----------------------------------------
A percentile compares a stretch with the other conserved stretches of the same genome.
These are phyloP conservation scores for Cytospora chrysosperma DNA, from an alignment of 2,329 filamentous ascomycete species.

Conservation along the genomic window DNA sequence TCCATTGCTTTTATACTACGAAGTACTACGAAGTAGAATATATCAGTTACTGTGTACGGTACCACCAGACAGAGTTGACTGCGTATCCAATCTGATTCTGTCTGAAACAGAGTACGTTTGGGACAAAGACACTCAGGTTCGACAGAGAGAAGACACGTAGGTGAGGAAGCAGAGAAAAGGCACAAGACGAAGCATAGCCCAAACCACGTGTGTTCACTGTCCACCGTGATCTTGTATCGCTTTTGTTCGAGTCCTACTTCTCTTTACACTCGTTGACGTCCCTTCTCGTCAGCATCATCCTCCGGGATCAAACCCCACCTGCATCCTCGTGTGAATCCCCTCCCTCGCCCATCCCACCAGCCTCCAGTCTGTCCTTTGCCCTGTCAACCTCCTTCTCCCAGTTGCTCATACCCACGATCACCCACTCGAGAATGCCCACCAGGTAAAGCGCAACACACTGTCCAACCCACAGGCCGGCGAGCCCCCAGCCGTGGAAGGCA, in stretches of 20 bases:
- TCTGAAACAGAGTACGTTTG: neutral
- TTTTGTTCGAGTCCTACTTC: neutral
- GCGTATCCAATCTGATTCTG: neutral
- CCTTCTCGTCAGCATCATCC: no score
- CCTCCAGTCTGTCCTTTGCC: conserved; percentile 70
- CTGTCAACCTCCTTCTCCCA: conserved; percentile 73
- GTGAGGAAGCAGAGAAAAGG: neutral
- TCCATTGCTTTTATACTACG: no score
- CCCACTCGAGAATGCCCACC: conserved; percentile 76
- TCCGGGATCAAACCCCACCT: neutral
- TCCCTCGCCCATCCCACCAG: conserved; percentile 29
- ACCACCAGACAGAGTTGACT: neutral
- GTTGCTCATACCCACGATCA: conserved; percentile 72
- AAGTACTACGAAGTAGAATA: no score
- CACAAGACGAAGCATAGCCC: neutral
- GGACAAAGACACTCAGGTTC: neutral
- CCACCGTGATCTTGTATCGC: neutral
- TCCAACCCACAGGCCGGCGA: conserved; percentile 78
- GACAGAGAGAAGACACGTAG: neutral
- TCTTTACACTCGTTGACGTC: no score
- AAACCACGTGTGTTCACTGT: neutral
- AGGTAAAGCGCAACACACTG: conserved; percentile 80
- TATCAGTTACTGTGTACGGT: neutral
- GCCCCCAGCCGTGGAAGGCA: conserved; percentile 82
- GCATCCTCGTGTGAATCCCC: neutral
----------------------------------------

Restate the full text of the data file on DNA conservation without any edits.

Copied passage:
A percentile compares a stretch with the other conserved stretches of the same genome.
These are phyloP conservation scores for Cytospora chrysosperma DNA, from an alignment of 2,329 filamentous ascomycete species.

Conservation along the genomic window DNA sequence TCCATTGCTTTTATACTACGAAGTACTACGAAGTAGAATATATCAGTTACTGTGTACGGTACCACCAGACAGAGTTGACTGCGTATCCAATCTGATTCTGTCTGAAACAGAGTACGTTTGGGACAAAGACACTCAGGTTCGACAGAGAGAAGACACGTAGGTGAGGAAGCAGAGAAAAGGCACAAGACGAAGCATAGCCCAAACCACGTGTGTTCACTGTCCACCGTGATCTTGTATCGCTTTTGTTCGAGTCCTACTTCTCTTTACACTCGTTGACGTCCCTTCTCGTCAGCATCATCCTCCGGGATCAAACCCCACCTGCATCCTCGTGTGAATCCCCTCCCTCGCCCATCCCACCAGCCTCCAGTCTGTCCTTTGCCCTGTCAACCTCCTTCTCCCAGTTGCTCATACCCACGATCACCCACTCGAGAATGCCCACCAGGTAAAGCGCAACACACTGTCCAACCCACAGGCCGGCGAGCCCCCAGCCGTGGAAGGCA, in stretches of 20 bases:
- TCTGAAACAGAGTACGTTTG: neutral
- TTTTGTTCGAGTCCTACTTC: neutral
- GCGTATCCAATCTGATTCTG: neutral
- CCTTCTCGTCAGCATCATCC: no score
- CCTCCAGTCTGTCCTTTGCC: conserved; percentile 70
- CTGTCAACCTCCTTCTCCCA: conserved; percentile 73
- GTGAGGAAGCAGAGAAAAGG: neutral
- TCCATTGCTTTTATACTACG: no score
- CCCACTCGAGAATGCCCACC: conserved; percentile 76
- TCCGGGATCAAACCCCACCT: neutral
- TCCCTCGCCCATCCCACCAG: conserved; percentile 29
- ACCACCAGACAGAGTTGACT: neutral
- GTTGCTCATACCCACGATCA: conserved; percentile 72
- AAGTACTACGAAGTAGAATA: no score
- CACAAGACGAAGCATAGCCC: neutral
- GGACAAAGACACTCAGGTTC: neutral
- CCACCGTGATCTTGTATCGC: neutral
- TCCAACCCACAGGCCGGCGA: conserved; percentile 78
- GACAGAGAGAAGACACGTAG: neutral
- TCTTTACACTCGTTGACGTC: no score
- AAACCACGTGTGTTCACTGT: neutral
- AGGTAAAGCGCAACACACTG: conserved; percentile 80
- TATCAGTTACTGTGTACGGT: neutral
- GCCCCCAGCCGTGGAAGGCA: conserved; percentile 82
- GCATCCTCGTGTGAATCCCC: neutral